Scenes from the ‘Fight for 15’ Protest in Kansas City
“No matter what you might think, there are 64 million Americans who make less than $15 an hour and we deserve a living wage just like any other worker in America. We want to be treated fairly and paid fairly. We are human beings, we are all working...
All photos by Chase Castor.
Earlier this week, thousands of Fight for 15 protesters—a very substantial number of whom work in the fast food and restaurant sector—took to the streets to demand fairer nationwide minimum wages. The protests, sit-ins, marches, and rallies that were held this Tuesday took place in over 340 cities across America and were emblematic of not only Fight for 15's ability to steadily transform itself into one of the largest progressive movements in the country, but also of the untenable wages millions of working Americans earn today.
In Kansas City, Missouri, over 100 protesters were arrested and charged with failure to obey a lawful order after sitting in the middle of the road outside of a McDonald's. Kenya Banks, a 43-year-old mother of two who currently works at Taco Bell and has spent a total of 20 years working at fast food restaurants, told MUNCHIES, "The protests were pretty intense but it was worth it. We woke up early and stayed the night in jail to fight for fair pay and a better America. I feel like we accomplished something: we're getting more attention to the need for economic equality and getting our voices across that workers are struggling even though we work every day."
When asked why she decided to get involved with the Fight for 15, Banks explained, "It's harder work than people think it is. We work more than we're paid. I've had to deal with homelessness, not being able to eat, lights cut off, all while going to work every day. I started organizing about two years ago because no working person should deal with this. I want to fight for a better economy for us all."
Mikela Huston, a leader with Stand Up KC who also works at a Taco Bell and is the mother to a 3-year-old child, told us that as "soon as I sat down, I was arrested . . . I've never been arrested before so I was a little nervous. But I knew what I was there for. I knew it was important for workers to say we're not going anywhere. And I felt good that there were 109 people there to back me up. The whole crowd was behind us!"
When MUNCHIES asked Huston about any misconceptions some may have about the protests, she explained, "People aren't really educated around the reality that so many working families go through. And that it's serious for us. I know that we are working to change that by speaking out and standing up. If anyone has been paying attention to the cost of rent, the cost of a gallon of milk, of food, has been going up for sometime but our wages haven't. At Taco Bell, the prices have been going up since I've been there, they keep making profits but they keep wages too low. And the other thing is that if workers have more money, the more money we can put back into the economy and we can help boost the economy."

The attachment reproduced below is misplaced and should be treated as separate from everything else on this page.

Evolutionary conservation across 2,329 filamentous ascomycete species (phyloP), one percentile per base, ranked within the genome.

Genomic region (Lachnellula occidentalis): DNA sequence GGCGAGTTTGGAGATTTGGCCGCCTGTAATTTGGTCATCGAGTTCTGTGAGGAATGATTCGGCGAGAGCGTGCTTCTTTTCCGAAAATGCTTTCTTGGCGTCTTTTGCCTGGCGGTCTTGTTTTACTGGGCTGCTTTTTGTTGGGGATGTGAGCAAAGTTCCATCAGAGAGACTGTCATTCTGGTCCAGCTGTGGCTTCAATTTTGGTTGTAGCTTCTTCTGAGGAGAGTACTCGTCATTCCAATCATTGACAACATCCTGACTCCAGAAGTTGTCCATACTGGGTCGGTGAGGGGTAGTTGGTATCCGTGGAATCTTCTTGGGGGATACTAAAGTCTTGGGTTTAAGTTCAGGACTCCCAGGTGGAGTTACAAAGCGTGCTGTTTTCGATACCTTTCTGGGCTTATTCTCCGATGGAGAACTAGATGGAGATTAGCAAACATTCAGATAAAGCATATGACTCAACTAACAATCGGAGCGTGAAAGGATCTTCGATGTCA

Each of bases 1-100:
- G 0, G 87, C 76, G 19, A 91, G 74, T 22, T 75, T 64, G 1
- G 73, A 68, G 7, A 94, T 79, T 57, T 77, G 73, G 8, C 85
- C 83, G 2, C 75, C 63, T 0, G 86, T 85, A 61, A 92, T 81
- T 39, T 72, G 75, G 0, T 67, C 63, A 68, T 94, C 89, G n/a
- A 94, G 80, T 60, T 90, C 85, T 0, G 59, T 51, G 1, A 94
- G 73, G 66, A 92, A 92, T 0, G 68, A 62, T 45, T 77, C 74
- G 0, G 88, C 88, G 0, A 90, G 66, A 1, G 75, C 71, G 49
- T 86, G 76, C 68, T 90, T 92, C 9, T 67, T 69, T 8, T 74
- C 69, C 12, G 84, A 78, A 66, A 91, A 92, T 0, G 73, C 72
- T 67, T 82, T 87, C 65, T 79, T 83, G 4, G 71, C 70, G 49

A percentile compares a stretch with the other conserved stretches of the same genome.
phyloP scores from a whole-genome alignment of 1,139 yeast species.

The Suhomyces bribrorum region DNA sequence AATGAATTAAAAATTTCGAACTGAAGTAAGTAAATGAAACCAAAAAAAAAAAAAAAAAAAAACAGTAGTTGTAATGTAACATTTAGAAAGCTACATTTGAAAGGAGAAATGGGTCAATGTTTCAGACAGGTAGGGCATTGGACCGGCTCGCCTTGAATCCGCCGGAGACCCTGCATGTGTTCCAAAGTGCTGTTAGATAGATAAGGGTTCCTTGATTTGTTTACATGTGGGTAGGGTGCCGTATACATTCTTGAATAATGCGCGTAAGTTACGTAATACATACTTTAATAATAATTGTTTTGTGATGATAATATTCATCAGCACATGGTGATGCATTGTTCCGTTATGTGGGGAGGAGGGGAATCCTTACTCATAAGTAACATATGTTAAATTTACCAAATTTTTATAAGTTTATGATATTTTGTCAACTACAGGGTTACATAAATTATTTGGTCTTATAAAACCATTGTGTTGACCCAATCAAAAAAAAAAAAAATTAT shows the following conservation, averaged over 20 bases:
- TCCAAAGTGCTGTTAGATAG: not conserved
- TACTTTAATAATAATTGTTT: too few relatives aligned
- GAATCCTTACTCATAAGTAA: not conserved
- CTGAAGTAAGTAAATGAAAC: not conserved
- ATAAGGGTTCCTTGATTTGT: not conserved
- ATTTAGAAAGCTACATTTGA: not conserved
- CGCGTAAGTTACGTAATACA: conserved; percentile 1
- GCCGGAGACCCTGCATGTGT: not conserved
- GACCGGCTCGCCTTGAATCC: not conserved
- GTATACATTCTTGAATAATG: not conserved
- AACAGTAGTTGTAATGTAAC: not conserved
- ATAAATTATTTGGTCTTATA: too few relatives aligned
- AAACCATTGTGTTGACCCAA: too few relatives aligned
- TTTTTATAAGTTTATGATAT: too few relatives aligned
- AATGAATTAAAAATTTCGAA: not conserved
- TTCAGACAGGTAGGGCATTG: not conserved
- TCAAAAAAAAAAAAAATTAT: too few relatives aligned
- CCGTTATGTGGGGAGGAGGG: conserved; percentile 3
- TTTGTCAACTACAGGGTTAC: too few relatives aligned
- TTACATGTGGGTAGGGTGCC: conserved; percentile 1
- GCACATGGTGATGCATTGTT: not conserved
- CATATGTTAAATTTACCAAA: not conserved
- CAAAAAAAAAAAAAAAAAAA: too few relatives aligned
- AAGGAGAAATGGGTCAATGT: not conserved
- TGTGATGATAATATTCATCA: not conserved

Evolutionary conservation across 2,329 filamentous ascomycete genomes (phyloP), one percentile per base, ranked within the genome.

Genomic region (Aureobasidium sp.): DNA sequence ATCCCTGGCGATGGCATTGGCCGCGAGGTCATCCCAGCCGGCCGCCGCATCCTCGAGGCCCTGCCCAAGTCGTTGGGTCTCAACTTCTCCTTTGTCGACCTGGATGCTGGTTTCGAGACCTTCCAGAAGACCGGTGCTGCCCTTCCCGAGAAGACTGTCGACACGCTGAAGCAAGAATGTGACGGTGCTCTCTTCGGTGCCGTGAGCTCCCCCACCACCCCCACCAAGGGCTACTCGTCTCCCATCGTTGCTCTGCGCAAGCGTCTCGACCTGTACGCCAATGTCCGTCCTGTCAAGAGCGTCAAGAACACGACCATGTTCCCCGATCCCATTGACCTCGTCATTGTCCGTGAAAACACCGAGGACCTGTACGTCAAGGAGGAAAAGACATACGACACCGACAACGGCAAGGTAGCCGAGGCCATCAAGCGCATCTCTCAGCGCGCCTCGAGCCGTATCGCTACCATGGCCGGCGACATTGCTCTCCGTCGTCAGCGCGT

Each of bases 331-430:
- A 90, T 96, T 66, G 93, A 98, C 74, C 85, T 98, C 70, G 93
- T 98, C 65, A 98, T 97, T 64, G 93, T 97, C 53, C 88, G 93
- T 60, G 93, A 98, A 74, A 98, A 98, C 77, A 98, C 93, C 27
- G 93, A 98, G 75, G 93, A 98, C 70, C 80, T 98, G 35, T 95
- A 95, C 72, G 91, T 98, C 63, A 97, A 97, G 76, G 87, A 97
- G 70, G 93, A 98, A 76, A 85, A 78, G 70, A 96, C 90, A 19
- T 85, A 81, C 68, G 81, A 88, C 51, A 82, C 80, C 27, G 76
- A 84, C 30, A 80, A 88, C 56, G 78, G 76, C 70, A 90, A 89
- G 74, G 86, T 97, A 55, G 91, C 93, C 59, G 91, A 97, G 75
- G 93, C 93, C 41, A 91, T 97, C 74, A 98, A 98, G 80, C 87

April Shabazz, a 45-year-old mother of two who has been a home health aide for almost 30 years and works a second job making deliveries for GrubHub, was arrested with her two children on Tuesday, both of whom are Jimmy John's workers. Shabazz told MUNCHIES,"My daughter got me inspired to be a part of the FF15 movement. When she started organizing, she was working at Popeye's and she started talking to me about it and I realized that man, I have to make a choice between paying a light bill or putting food on the table, and I shouldn't have to do that. No one should have to do that who goes to work every day.
While Fight for 15 has, in the past, successfully spurred Seattle, San Francisco, and Los Angeles to adopt a $15 dollar minimum wage, Tuesday was historic for being the first time Fight for 15 held a protest since Donald Trump became the President-elect. In a climate in which a state senator unabashedly announced his plans to introduce a bill that would allow most forms of protest to be labelled "economic terrorism" and deemed a felony—and where the soon-to-be President of the most developed nation in the world suggests burning the American flag should result in jail time or revoked citizenship—movements like the Fight for 15 and Stand Up KC are critically important, not only to the livelihood of our nation's restaurant workers, but to democracy as a whole.
Hutson says she "would like for [the] President-elect to walk in our shoes for a few weeks and maybe he would understand why this fight for $15 and a union is so important."
In Banks' words, "No matter what you might think, there are 64 million Americans who make less than $15 an hour and we deserve a living wage just like any other worker in America. We want to be treated fairly and paid fairly. We are human beings, we are all working Americans, and we all deserve better."